1 in 100 hatchling sea turtles leaving Hilton Head Beach will survive 3 days. It is critical to get as many hatchlings into the surf as possible so that the lucky one can get past the predators. Sea Turtle Patrol HHI aims to prevent the misorientation of hatchlings by educating residents and visitors about the consequences of artificial light visible from the beach. Hatchlings use vision to find the open horizon over the ocean where the moon reflects on the water. Naturally, this would be the brightest light. Thousands of hatchlings will not reach the water each season due to lights visible from the beach that are left on after 10pm.
Some island folks consider May the start of the most exciting time to be on Hilton Head
Island. That’s when the water temperature reaches 70° F and the sea turtles, mostly loggerheads,
come ashore to nest and lay their eggs along the island’s 14 miles of beach.
With this official start of the sea turtle season (May-October), every morning dozens of
volunteers under the direction of Amber Kuehn, South Carolina Department of Natural
Resources’ permit holder, will patrol the beaches until the end of the hatching season, which
lasts from July through October.
The sea turtles are federally protected by the Endangered Species Act. With flippers instead of
feet, the sea turtles move gracefully through the water and come ashore only to nest. Their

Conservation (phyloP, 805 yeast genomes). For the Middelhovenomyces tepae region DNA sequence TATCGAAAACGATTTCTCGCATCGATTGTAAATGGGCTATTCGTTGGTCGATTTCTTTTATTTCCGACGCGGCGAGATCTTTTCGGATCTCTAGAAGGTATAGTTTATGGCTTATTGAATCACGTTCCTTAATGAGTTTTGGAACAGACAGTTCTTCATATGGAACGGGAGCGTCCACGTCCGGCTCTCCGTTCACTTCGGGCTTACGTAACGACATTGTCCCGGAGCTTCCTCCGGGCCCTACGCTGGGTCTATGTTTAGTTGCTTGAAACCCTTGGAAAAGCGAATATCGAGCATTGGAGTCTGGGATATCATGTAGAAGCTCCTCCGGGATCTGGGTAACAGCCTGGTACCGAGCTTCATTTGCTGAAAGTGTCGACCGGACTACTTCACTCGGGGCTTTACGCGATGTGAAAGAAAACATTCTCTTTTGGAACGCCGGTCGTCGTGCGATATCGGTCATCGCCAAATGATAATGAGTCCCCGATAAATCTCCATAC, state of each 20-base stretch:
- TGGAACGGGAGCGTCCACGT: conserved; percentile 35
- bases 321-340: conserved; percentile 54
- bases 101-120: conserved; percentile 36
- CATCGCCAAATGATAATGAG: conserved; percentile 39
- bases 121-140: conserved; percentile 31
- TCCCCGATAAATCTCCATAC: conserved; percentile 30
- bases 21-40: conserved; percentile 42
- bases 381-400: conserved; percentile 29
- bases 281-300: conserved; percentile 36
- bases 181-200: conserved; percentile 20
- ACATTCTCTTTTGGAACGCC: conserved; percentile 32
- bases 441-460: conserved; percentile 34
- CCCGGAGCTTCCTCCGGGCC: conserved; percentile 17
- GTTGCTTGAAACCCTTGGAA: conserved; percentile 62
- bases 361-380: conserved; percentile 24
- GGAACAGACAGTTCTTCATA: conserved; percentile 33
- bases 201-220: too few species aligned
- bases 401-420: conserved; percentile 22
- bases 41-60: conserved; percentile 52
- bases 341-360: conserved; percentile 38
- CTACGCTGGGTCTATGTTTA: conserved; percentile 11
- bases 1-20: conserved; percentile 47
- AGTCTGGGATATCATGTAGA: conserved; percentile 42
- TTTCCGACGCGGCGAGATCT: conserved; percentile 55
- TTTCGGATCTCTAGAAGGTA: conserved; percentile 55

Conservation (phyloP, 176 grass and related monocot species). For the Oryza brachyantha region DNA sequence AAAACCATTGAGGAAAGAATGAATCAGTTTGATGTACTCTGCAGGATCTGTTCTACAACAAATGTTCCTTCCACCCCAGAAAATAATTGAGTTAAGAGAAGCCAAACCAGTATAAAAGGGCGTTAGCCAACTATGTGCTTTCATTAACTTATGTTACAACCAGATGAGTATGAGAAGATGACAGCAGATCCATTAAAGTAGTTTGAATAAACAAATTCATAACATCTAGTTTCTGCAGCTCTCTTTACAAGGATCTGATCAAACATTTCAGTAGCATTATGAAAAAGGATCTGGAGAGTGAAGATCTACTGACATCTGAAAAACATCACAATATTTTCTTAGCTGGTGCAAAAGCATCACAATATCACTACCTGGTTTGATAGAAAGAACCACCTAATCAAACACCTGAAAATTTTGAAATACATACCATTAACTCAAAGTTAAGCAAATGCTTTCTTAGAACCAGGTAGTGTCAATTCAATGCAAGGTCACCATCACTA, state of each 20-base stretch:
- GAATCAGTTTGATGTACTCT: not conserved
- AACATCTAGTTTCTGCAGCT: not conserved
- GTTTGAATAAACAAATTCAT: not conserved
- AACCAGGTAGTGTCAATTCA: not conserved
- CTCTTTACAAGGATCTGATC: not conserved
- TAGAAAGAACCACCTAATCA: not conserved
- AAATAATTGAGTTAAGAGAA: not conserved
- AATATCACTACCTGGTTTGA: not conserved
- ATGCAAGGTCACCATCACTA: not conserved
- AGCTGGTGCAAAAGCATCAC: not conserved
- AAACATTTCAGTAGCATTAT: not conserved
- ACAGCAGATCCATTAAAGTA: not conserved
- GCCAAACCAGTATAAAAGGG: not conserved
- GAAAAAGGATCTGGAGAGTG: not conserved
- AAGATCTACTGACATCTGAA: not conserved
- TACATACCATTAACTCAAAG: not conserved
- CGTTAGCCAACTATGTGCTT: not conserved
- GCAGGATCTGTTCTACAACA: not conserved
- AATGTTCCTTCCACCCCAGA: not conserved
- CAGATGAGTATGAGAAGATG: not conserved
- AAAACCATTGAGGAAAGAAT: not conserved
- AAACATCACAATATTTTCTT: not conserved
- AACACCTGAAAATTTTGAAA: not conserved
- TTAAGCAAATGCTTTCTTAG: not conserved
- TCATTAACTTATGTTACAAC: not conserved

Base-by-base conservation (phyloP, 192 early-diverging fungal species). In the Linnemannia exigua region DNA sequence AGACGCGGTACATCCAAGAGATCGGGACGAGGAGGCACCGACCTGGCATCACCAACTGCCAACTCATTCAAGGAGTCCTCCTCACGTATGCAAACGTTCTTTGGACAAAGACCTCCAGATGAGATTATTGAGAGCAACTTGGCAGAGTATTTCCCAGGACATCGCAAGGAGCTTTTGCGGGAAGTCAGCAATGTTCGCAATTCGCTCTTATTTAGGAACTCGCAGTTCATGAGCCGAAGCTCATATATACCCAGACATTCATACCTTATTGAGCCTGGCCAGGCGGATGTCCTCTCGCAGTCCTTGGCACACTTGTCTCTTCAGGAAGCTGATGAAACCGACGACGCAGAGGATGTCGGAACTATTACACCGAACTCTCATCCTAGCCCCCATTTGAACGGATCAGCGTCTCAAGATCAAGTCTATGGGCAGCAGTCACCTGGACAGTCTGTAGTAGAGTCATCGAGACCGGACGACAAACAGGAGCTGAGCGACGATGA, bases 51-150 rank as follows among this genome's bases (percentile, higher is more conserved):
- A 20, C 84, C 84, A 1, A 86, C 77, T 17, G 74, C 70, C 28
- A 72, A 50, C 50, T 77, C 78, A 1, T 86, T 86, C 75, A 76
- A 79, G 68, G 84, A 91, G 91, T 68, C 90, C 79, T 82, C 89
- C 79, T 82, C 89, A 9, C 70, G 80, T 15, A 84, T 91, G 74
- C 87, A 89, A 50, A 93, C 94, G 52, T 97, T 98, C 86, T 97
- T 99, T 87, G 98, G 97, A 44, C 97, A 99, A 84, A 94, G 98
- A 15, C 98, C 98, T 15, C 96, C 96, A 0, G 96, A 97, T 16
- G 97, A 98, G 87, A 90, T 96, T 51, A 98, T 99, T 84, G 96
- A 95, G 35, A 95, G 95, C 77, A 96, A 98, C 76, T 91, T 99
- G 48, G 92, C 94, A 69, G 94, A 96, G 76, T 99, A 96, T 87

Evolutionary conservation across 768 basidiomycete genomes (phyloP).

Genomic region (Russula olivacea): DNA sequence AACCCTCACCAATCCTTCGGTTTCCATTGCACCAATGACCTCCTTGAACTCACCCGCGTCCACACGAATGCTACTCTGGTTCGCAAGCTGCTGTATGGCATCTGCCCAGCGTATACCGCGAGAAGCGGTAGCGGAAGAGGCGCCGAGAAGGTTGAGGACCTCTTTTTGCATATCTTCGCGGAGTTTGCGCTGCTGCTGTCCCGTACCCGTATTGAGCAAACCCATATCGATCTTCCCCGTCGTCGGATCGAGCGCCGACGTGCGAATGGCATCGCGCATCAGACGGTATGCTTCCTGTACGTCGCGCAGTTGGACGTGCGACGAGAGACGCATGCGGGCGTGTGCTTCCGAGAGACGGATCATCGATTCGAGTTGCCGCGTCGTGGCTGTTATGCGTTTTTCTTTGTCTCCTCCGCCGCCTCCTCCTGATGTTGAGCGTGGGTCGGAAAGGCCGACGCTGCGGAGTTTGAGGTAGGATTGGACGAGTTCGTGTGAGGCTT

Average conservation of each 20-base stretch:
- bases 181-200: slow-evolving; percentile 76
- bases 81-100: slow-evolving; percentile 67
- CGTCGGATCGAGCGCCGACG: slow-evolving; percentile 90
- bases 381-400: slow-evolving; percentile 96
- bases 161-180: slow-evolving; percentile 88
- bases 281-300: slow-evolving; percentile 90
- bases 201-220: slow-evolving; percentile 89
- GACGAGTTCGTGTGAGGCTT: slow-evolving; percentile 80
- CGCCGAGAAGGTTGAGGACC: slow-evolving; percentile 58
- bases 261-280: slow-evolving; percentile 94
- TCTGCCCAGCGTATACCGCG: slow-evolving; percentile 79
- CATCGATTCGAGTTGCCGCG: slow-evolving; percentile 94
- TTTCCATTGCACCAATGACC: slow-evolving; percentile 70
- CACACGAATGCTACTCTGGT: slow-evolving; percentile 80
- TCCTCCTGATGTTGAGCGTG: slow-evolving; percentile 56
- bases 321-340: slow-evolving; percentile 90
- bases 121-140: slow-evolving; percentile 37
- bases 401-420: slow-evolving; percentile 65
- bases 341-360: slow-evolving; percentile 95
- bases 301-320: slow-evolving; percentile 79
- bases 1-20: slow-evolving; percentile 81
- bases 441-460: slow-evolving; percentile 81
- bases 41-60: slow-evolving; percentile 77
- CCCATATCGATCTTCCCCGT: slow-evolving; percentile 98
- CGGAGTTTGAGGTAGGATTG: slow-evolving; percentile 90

massive skull and body can weigh up to 400 pounds. Mother turtles will nest an average of four
to six times in one season.
Loggerheads nest at night to avoid overheating in the summer sun, selecting a site above the high
tide line in the dry sand. The Town of Hilton Head protects the loggerheads by requiring
residents along the beach to turn out lights or shield them from the beach from 10 p.m. to 6 a.m.
Artificial lights distract sea turtles.
Each morning during turtle season, the volunteers of the non-profit Sea Turtle Patrol HHI drive
along the island’s beaches, searching for loggerhead tracks and new nests. They are state-
certified to manage and oversee all things sea turtle on Hilton Head.
Each nest location is marked using GPS, with information entered into the SCDNR electronic
data base. Poles and tape are placed around each nest.
A network of Turtle Trackers is also out on the beaches each morning to educate visitors on
beach etiquette for the nesting season and to pick up trash along the way. In the evening, Turtle
Trackers clear debris, fill holes, and flatten the beach to make a clear path for nesting female
loggerheads and their hatchlings. Last year, 291 nests were marked with an estimated 23,700
turtles hatched and returned to the sea.
Beach goers are advised to leave marked nests undisturbed, pick up trash, fill any holes, flatten
sand castles at the end of the day and use red flashlights instead of white.
If you’d like to support the Sea Turtle’s Patrol’s efforts, be sure to complete a Nest Dedication form on the website. 100% of the donation goes to nest monitoring efforts.